Week 1: Problem Immersion + Drawing Board

Welcome back! Let’s cue things up for Problem Immersion. Now that we’re officially ready to get things going, this week we’ll build the foundation, kickstart brainstorming, and set your team up for the coming weeks.

If this is your first visit here, jump back to catch the first post in this series, The 4-Week Guide to Digital Innovation.

You may also want to do a capacity and culture check to ensure you’re embarking on this journey at the right time and with the right team supporting you. View our Digital Innovator Starter Guide for a quick decision tree check-in.

Drawing Board: The How & Why

This week we’ll dig into the Drawing Board. In large part, this is exactly what it sounds like; a starting place to gather the team and set the focus, built initially around the Problem Statement draft, and a place to keep referring to as the process progresses.

Remember, it’s important to have the homework from the previous post done at this point. Check it out here if you’ve missed anything.

As we get started, here are a few things to do this week, but before the Drawing Board meeting kicks off:

  1. Come with your initial Problem statement draft. We keep talking about it, but it’s just that important (we even put this in our agreements with our partners). We’ve learned that everything starts here, so we’ll use this first Drawing Board to continue crafting it.
  2. Build a culture of excitement (!) with your team. Think about the tone you want to set, and keep the excitement up! This is one of those little things that can come into play in much-needed ways. And of course, never underestimate the value of bringing good snacks. And music. And then more snacks. And the celebration emoji.
  3. Strike a human tone. As you prepare with your team, start by putting aside words like revenue and engagement and talk about words like impactpeopleempathy, and compassion. As you continue the process, these ideas will come into play, but… not yet. Right now, keep things on a human level, and give yourself the freedom to think beyond these limiting words. 
  4. ‍ Create and bring an agenda. Yes, this might sound surprising. Bring an agenda to a free and flexible brainstorming session. Trust us when we say, it’ll make a big difference. Even if it’s written on the back of a napkin, having a game plan will help keep your time focused. And don’t worry, we’re about to give you all the details on the one we use, so just keep scrolling.

How can we successfully workshop problem immersion when we’re not together?

For some of you this won’t be a problem, but for others (and often for us as a distributed team at CauseLabs) we’ve found this to be a common situation. Whether you’re distributed across town or around the world, this doesn’t have to keep you from collaborating.

Two men video conferencing during an HCD workshop working through a problem statement and problem immersion.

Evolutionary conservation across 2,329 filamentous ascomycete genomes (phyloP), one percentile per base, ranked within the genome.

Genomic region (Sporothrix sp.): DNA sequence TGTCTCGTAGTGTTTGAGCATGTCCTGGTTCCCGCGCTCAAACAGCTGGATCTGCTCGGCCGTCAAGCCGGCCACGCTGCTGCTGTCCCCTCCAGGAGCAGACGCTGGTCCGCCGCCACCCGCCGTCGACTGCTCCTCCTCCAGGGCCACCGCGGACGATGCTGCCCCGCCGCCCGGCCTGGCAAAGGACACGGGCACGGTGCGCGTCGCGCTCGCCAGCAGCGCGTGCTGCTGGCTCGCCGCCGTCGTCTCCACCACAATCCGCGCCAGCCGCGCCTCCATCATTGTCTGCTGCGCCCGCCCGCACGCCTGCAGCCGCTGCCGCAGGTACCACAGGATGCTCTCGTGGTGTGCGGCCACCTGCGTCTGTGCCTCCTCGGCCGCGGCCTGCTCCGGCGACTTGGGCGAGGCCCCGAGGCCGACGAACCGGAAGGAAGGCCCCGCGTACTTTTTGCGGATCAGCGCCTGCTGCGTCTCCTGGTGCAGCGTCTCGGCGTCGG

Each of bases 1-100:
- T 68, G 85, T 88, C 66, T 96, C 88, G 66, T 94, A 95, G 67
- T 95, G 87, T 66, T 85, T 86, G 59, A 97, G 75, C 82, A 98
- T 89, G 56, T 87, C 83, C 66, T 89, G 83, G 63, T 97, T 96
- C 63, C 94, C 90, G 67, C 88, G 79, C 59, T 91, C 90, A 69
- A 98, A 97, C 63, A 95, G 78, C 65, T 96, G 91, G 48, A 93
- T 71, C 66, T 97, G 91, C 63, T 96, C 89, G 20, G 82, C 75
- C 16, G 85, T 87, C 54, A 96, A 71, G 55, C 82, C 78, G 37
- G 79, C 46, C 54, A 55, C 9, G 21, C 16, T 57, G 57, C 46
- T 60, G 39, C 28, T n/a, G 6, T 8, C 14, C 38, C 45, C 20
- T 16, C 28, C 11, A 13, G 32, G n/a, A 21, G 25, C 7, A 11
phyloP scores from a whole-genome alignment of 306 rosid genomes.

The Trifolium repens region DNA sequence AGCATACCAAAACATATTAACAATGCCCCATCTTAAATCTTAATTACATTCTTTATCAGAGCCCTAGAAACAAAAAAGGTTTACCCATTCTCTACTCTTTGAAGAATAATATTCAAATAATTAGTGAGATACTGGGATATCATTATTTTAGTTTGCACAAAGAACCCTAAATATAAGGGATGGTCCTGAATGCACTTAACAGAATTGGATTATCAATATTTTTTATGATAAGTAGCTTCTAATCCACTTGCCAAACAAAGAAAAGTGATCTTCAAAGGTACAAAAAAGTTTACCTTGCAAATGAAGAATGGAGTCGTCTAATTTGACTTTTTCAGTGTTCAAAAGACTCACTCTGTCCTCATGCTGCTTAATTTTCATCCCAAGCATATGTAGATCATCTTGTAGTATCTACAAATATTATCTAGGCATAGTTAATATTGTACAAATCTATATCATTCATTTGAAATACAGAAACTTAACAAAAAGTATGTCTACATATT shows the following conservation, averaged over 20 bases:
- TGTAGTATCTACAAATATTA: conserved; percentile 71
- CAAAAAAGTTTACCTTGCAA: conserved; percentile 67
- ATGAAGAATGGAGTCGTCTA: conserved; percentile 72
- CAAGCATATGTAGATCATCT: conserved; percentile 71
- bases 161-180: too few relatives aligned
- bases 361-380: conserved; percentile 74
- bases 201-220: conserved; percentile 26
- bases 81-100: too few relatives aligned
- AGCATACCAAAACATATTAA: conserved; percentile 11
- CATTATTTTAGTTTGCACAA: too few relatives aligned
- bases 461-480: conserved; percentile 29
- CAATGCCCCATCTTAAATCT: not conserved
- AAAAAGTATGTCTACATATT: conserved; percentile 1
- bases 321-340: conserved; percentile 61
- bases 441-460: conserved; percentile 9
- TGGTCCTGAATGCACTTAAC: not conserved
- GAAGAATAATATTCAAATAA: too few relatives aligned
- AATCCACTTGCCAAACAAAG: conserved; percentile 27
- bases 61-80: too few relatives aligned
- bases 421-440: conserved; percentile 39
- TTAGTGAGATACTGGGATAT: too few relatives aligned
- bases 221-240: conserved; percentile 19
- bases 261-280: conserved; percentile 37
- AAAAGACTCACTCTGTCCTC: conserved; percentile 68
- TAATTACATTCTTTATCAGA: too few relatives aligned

CauseLabbers connecting with a colleague during an on-site workshop.

The decision on how to meet is entirely up to you, and it can be as flexible as your problem will allow. If you’re dealing with a challenge focused on a specific neighborhood, find time to go there and meet nearby. Or if you’re dealing with a technology problem that could be solved from anywhere in the world, your Drawing Board could be organized with a shared Google Doc and Hangout or Zoom. Either avenue works.

Drawing Board Agenda

OK, this is it! It’s time to walk you through, step by step, how to run this first Drawing Board. As a rule, we try to stay carefully time-boxed during these activities on the agenda. This will help you ensure that no stray conversations keep you from getting a clear picture of the problem, and it will keep the energy and ideas higher during your time together. For example, knowing you only have 10 more minutes to unpack the problem will keep the ideas churning faster!

To get you started, let’s walk through a typical agenda:

  • ‍10 Minutes: Ice Breaker
  • ‍5 Minutes: Introduce the Problem
  • ‍30 Minutes: Unpack the Problem
  • ‍30 Minutes: Dreaming/Ideation Session
  • ‍15 Minutes: Closing, Homework, Discuss next Drawing Board

Total: 90 minutes

10 Minutes: Icebreaker

Even if you know your team well, set the tone with a creative icebreaker. From the silly to the mindful, it’s 10 minutes well spent. Here are a few examples of icebreakers we like to use:

Build a duck

This will be a fun, fast, creative way to kickstart things. In two minutes, ask everyone on the team to build a duck out of 6 LEGO pieces constructed from a small, very random pile. Because no one will have all the right pieces, it’s a great example of this process as a whole (quick, iterative, problem-solving, and creative) and is a fun way to get the team laughing and thinking all at the same time. And c’mon, playing with LEGO is just fun.

Quite obviously, a brilliant Lego bricks duck interpretation!
Clear the mind and reset

If you’re sensing the need to account for a stressful day, try a quick mindfulness session to kick things off in a calming way. Breaking the ice is mostly about setting the tone, so use this method if you think it’s most needed to create some mental space. A surprisingly easy way to do this: download the Headspace app, put it on speaker on your phone, and run through the first session calmly as a team together.

5 Minutes: Introduce the Problem